Barbara Bierach in Sydney investigates how illicit cigarettes driven by plain packs are damaging business for legitimate retailers and wholesalers
In Australia, a pack of Marlboros costs AU$15.95 (£8.90). For that, smokers get 20 cigarettes in a drab, olive-grey packet with a large picture of gangrenous feet or rotting teeth.
In December 2012, the Tobacco Plain Packaging Act made Australia the first country in the world to remove all branding and design from cigarette packets, dedicating 75% of the surface to health warnings. However, smuggled brands such as ‘Manchester’ cigarettes, while illegal, are sold for a bargain AU$6 (£3.35) per pack and without the disgusting imagery.
As a result, in just one year, Manchester’s market share grew from 0.3% to 1.3%, according to a manager at a major tobacco company. In fact, Manchester sells better than legal brands such as Camel or Kent.
In October of this year alone, police in Melbourne seized 71 tonnes of tobacco and 80m cigarettes in 16 shipping containers. It turns out that Scott McIntyre, spokesperson for British American Tobacco Australia (BATA), may have been right when he announced that the Plain Packaging Act was a “bad law that would only benefit organised crime groups”.
Illicit Tobacco in Australia, a report commissioned by the three major tobacco companies operating in Australia (BATA, Philip Morris International and Imperial Tobacco) but produced by KPMG, claims that the strict legislation has failed to achieve both of its goals: to reduce consumption and combat the illicit trade of tobacco.
Government is losing out
According to KPMG, consumption in Australia is up for the first time since 2003 and in the year to June 2013, demand for counterfeit tobacco grew from 11.8% to 13.3%. Had these purchases been made through retail, the government would have collected AU$1bn (£560m) in tax.
The government is not the only one losing out. Retail suffers, too. According to market research firm IBISWorld, the Australian tobacco product wholesale industry is in decline.
“Increasing legislation prohibiting the consumption of tobacco products in public places, retail display bans, the introduction of plain packaging and rising excise taxes are factors plaguing the entire sector, including wholesalers,” wrote researcher Ryan Lin.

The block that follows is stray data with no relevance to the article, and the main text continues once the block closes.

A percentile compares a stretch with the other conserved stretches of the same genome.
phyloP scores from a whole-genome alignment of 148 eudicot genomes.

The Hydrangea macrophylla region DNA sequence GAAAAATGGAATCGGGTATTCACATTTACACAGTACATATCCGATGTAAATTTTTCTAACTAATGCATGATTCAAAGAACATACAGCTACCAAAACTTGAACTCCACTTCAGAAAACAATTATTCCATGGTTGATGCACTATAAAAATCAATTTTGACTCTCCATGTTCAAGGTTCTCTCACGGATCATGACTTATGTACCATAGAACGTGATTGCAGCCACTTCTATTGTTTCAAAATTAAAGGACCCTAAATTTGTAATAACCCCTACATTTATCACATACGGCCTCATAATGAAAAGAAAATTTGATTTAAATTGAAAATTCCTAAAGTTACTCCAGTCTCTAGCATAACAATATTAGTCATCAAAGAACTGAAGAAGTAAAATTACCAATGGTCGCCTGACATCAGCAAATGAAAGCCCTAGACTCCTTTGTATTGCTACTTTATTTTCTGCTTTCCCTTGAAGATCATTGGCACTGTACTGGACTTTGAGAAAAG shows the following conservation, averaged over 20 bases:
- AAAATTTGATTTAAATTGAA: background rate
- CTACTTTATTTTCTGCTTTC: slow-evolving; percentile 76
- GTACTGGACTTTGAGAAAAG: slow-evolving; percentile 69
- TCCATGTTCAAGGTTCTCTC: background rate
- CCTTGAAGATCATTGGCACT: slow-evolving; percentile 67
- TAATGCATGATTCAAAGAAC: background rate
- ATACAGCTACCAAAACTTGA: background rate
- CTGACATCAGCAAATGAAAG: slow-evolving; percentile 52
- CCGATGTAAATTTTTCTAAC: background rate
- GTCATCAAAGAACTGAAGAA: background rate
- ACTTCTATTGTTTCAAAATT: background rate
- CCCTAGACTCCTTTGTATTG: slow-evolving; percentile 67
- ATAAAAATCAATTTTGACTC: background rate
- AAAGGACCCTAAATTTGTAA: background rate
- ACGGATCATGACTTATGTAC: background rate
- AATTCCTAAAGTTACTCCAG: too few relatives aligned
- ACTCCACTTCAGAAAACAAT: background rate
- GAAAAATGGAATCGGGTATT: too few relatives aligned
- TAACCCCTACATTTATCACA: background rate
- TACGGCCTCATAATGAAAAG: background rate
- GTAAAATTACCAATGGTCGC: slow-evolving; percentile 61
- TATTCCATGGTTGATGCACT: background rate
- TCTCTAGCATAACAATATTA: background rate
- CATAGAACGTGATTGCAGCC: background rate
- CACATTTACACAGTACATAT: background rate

These factors are expected to cause a 1.9% decline in industry revenue in the financial year 2013/14 to AU$2.2bn (£1.2bn), especially as the industry still struggles with the effects of the government’s 25% increase in tobacco excise tax from 2010. Lin expects the wholesalers’ business to further shrink by 2.3% annually in the five years from 2014.
The plain packaging does not help: “The introduction of generic packaging will undoubtedly affect industry participants as the prospect of lower consumer demand flows into lower retail demand.”
And it was not an easy market for wholesalers in the first place.
Imperial Tobacco has outsourced its manufacturing to BATA and is therefore regarded as a wholesaler in Australia. BATA and PMI not only dominate manufacturing, but also sell their products directly to retailers, thus squeezing independent wholesalers out of the market.
IBISWorld’s Ryan Lin calls this the “wholesale bypass” and expects the number of wholesalers to further decline over the coming five years, as they find themselves unable to compete with the big players. Of the 46 firms in 2008, 41 are now left.
Gerard Munday, owner of independent Patterson Road Wholesalers in Melbourne, survives by stressing the one-stop-shop model of his business to his clients. Rather than dealing with PMI or BATA, his clients can buy all their tobacco products with one order, one delivery and one payment.
They can also purchase online without a minimum order.
Plain packaging disrupts business
BATA, for example, has introduced a minimum purchase of 10 cartons and only allows payment by bank transfer. In this environment, Munday caters successfully to smaller clients.
“After the law changed and retailers had to put tobacco behind closed doors within the shop, the need to showcase opulence was gone and retailers started to order more often but smaller volumes,” he says.
Munday also has a franchise from specialist tobacco retailer Cignall and so receives extra specials and rebates from the big manufacturers. This is impressive, given the introduction of plain packaging seriously disrupted his business: “It took a lot of work to get us organised: all the branded goods had to go and the non-branded had to be sorted into the shelves. That’s not easy when everything looks the same.”
All is now back to normal, but Munday does not feel that the law is a success for the government. “We don’t see reduced demand at all.”
He believes that price is far more important a factor than branding for many people deciding if and what they smoke. Therefore he expects nothing good for his business from an anticipated additional tax-induced price hike for cigarettes of 12.5% that is due on December 1, even if it increases his margins: wholesalers are paid a percentage of the retail price by the manufacturers.
For suppliers, not much is left to market by themselves. All they can do, says Munday, is educate wholesalers and retailers about their products and then reward them for their knowledge.
They still fight for the best place in the shelves, though, even behind closed doors. “We get a reward if a particular product is at the top end of the shelves,” says Munday, “PMI is particularly good at this game.”
The conclusion of the boss of Patterson Road Wholesalers is: “You cannot fight the government head on – all you can do is find your own niche.